As a car-dweller (part-time) I'm a bit offended, but am cautious to put it in perspective. First, the article is on a rescue mission's web site whose goal is to provide room and board for those who need it. Even though their assumptions are faulty for many vehicle dwellers and they've made errors in their generalizations, I don't believe they did so out of malice. Also, as a non-profit, they are driven to fund raise; so, I suspect, these generalizations were mostly for the benefit of their donors in order to highlight a need. I'm not defending, only trying to put it in perspective.

The other fact that makes me take a second look is that the rescue mission is located in Portland, OR ... probably one of the friendliest big cities to vehicle dwellers in the US.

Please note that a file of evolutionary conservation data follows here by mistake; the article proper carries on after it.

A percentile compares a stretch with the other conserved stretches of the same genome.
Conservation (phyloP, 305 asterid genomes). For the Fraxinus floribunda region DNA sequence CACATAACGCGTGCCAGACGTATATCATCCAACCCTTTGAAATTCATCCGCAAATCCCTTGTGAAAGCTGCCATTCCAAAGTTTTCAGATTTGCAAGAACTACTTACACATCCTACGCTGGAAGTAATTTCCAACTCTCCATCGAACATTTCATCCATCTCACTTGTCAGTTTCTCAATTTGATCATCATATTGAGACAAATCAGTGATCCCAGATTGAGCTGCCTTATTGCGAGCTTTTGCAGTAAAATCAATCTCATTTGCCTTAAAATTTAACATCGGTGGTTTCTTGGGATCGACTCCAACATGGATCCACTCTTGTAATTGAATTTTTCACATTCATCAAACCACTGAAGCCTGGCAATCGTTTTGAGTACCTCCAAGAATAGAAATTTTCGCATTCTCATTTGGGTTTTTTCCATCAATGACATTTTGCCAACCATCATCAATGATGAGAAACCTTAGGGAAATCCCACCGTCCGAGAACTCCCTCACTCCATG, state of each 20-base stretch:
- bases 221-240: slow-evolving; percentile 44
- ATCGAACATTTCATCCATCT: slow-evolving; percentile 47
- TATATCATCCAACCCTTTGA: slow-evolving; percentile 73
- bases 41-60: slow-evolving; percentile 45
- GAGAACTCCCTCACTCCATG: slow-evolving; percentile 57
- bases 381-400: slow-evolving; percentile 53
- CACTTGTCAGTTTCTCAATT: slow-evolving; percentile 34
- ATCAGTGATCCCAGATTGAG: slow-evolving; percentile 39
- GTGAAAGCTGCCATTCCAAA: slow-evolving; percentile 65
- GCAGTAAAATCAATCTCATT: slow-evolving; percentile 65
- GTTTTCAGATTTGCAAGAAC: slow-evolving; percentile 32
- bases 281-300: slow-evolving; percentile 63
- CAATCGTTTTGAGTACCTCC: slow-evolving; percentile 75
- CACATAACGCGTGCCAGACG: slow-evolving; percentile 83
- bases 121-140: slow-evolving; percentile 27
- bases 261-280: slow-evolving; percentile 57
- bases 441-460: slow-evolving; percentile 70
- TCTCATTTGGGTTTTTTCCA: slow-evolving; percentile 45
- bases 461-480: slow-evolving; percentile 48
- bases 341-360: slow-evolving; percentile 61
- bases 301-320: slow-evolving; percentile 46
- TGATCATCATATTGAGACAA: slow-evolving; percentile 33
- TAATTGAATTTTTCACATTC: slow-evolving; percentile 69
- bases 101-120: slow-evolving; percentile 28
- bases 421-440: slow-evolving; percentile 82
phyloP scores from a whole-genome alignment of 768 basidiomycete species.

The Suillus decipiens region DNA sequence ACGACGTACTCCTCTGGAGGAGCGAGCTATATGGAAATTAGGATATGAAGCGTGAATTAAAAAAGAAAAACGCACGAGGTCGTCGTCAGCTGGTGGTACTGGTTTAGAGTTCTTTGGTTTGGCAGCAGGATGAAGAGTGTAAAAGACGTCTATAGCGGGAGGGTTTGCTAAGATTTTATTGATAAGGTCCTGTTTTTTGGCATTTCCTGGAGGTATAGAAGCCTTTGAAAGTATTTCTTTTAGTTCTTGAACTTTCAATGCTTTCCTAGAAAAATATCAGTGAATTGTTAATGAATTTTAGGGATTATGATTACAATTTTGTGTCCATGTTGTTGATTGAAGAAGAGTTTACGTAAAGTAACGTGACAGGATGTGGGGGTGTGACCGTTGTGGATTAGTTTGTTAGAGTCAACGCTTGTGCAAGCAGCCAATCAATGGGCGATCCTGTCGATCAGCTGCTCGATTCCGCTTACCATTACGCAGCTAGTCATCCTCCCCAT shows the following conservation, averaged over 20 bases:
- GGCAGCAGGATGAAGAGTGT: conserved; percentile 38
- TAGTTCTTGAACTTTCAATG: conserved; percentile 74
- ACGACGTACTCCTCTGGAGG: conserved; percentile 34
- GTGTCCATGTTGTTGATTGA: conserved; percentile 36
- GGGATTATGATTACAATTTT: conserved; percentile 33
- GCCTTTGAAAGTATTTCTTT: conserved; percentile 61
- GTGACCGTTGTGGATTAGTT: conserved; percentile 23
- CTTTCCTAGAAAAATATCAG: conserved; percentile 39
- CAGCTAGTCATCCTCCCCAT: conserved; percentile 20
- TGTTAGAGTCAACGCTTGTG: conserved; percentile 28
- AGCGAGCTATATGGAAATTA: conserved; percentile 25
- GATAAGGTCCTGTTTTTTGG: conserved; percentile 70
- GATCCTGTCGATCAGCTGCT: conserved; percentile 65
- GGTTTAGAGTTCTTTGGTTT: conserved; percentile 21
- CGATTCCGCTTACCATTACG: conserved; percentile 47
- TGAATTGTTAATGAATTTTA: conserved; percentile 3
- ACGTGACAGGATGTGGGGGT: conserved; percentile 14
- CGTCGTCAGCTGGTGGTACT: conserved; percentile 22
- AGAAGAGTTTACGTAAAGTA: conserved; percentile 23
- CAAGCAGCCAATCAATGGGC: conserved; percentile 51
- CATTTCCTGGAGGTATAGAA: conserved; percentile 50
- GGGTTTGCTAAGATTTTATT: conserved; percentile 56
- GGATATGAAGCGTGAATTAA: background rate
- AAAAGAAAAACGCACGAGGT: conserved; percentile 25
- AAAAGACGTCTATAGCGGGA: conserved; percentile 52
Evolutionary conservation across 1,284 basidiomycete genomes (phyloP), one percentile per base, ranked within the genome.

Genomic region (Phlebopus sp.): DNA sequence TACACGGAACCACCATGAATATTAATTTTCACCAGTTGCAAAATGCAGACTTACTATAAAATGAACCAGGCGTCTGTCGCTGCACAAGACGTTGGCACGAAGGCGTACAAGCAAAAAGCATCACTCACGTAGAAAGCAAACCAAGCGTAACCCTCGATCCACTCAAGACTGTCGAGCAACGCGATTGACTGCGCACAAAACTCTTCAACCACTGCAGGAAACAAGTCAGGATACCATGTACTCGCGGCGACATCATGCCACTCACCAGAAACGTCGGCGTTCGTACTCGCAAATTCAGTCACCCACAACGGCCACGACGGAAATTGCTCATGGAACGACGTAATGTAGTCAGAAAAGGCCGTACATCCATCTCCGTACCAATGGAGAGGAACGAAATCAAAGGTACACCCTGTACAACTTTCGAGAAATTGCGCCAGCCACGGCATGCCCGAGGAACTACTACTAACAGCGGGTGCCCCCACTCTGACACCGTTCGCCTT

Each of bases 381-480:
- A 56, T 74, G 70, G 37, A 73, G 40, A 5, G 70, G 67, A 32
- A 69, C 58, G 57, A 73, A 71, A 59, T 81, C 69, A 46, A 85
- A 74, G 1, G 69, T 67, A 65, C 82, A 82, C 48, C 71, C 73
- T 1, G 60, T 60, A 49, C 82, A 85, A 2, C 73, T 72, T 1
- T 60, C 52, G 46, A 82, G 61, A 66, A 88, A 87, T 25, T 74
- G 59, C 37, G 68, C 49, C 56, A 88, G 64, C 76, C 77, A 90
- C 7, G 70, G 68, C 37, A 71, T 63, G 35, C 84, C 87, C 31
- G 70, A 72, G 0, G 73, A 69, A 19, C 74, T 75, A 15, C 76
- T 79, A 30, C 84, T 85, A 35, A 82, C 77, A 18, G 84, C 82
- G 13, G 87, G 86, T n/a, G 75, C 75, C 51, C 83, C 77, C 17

The piece of this article that I take most offense to is their attribution to change.org. After a bit of research, I found that change.org seems to be a petition-hosting site that caters to those who want to start a campaign on social issues. Then, I googled change.org for the information listed on the rescue mission's web page and I find nothing that corroborates it. Not only is change.org an inappropriate authority to cite, there's nothing on the change.org web site that supports the rescue mission's assertions.

OK ... stepping off of my soapbox for now Smile

Suanne ... so ready to get back to car dwelling
Dang that 5-minute edit limit.